Alison, while Sam’s dealing with the question of how someone without arms and legs can ring a doorbell, Lindsay’s got a serious problem of her own, one caused by her sympathy for Daniel and his insufficient math skills. That storyline seems to me to be another cautionary tale of freakdom in a series of them. My question to you: is “Freaks and Geeks” getting a bit too moralistic in its portrayal of the freaks? And also: where the hell is Seth Rogen’s Ken?
Alison: It is funny to think that Rogen, who’s become the biggest star out of all the cast members, played the least prominent of the freaks, but Ken’s offerings of sarcastic commentary really only have a place, for now, in a group setting. He’ll get his moment — but this episode is all about Daniel, who Mr. Kowchevski (Steve Bannos) describes so brutally as a “dirtbag,” telling Lindsay “I know Daniel is cute, with his bedroom eyes and stringy hair, but he’s a loser. And losers pull down winners. Now, you’re a smart girl — don’t let your hormones get in a way.”
The “freak” half of “Tests and Breasts” definitely has a whiff of the cautionary tale — except that the lesson learned is so complicated. Cheating on a test and paying the consequences is another of those classic sitcom plots that the show turns on its end. The episode doesn’t close with Lindsay and Daniel getting punished and taught a lesson about honesty, it closes on Lindsay’s unstoppable, inappropriate giggles. As far as we can tell, the two of them are subjected to no immediate consequences at all.
Daniel doesn’t learn a damn thing, though Lindsay has to deal with the fact that she was manipulated but good — the look of disbelief on her face morphing slowly into uncontrollable laughter as she hears Daniel’s second run-through on the “track three” speech is priceless. Not that she hasn’t picked up a thing or two about manipulation herself. Look at how quickly she shames her parents into taking her side when the call comes about the disciplinary hearing — there’s nothing like going on the offensive to divert attention away from any actual wrongdoing.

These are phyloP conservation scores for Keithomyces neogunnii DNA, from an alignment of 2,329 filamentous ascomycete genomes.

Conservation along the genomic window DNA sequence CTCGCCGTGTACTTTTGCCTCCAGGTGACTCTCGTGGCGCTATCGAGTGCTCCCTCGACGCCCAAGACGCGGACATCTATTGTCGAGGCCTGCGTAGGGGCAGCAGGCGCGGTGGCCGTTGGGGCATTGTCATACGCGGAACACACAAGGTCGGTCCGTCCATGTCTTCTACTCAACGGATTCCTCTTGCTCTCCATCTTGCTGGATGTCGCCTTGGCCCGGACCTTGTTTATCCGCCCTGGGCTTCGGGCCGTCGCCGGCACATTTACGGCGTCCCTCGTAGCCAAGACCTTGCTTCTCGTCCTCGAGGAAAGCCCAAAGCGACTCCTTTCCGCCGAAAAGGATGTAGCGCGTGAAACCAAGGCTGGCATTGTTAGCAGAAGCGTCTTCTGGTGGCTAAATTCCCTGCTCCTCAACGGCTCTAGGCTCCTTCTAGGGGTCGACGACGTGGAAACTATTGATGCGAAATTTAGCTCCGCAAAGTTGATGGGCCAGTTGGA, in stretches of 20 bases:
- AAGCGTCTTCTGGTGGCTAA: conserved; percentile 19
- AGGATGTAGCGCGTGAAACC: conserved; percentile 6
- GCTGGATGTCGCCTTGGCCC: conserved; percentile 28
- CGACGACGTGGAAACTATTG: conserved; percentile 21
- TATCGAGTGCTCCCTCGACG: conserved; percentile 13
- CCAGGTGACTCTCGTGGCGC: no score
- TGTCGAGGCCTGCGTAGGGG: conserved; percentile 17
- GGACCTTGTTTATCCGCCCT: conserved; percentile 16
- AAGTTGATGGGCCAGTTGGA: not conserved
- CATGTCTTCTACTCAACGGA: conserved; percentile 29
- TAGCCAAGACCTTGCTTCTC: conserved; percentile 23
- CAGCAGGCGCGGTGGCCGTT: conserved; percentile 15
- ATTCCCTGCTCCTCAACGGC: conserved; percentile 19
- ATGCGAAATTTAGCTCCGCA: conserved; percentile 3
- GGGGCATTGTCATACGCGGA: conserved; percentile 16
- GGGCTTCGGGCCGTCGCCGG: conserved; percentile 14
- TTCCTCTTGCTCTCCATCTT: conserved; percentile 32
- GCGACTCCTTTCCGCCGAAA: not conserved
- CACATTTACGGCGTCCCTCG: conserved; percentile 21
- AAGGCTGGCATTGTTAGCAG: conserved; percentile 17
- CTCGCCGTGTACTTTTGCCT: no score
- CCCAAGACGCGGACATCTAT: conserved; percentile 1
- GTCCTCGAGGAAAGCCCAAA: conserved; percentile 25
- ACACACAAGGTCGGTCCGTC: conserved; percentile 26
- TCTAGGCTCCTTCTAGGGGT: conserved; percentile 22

But the greater, murkier truth Lindsay’s starting to grasp, in this episode and the next, is that, contrary to the sunny messages of success and trying your hardest she’s been bombarded with all her life, plenty of people (including her new friends) won’t go on to bigger and brighter things, and don’t have the smarts, talent, the willpower or the options that she does. Daniel’s not going to study with her and finally grasp algebra and ace his tests and become “a guy with one of those things” — an abacus? — solving equations with the greatest of ease. And even if he miraculously did, it’s highly unlikely his family has the money for college.
Sam may be struggling with being thrust into adulthood too soon, but Lindsay’s actively backing away from it, after years of pressure, competition and expectation. She’s been preparing for and thinking about the future all her life, and the freaks represent a glorious freedom from all that forward-looking responsibility. Of course, that’s because the freaks are well aware that they don’t have a lot to look forward to after high school — think of Daniel’s cousin and his friends, still bumming around town, trying to blend in with the teenagers.
So here’s my question for you, Matt — what do you think it is that prompts Daniel to give Sam the porno in the first place? I can’t recall his even speaking to Sam at all before that point, except for chiming in to help Lindsay apologize for the egging at the end of “Tricks and Treats.” Is he trying to indirectly repay Lindsay for her misguided attempts to help? Or is the sharing of an illicit adult film, like lying to authority figures, just the kind of thing he thinks he’s good at?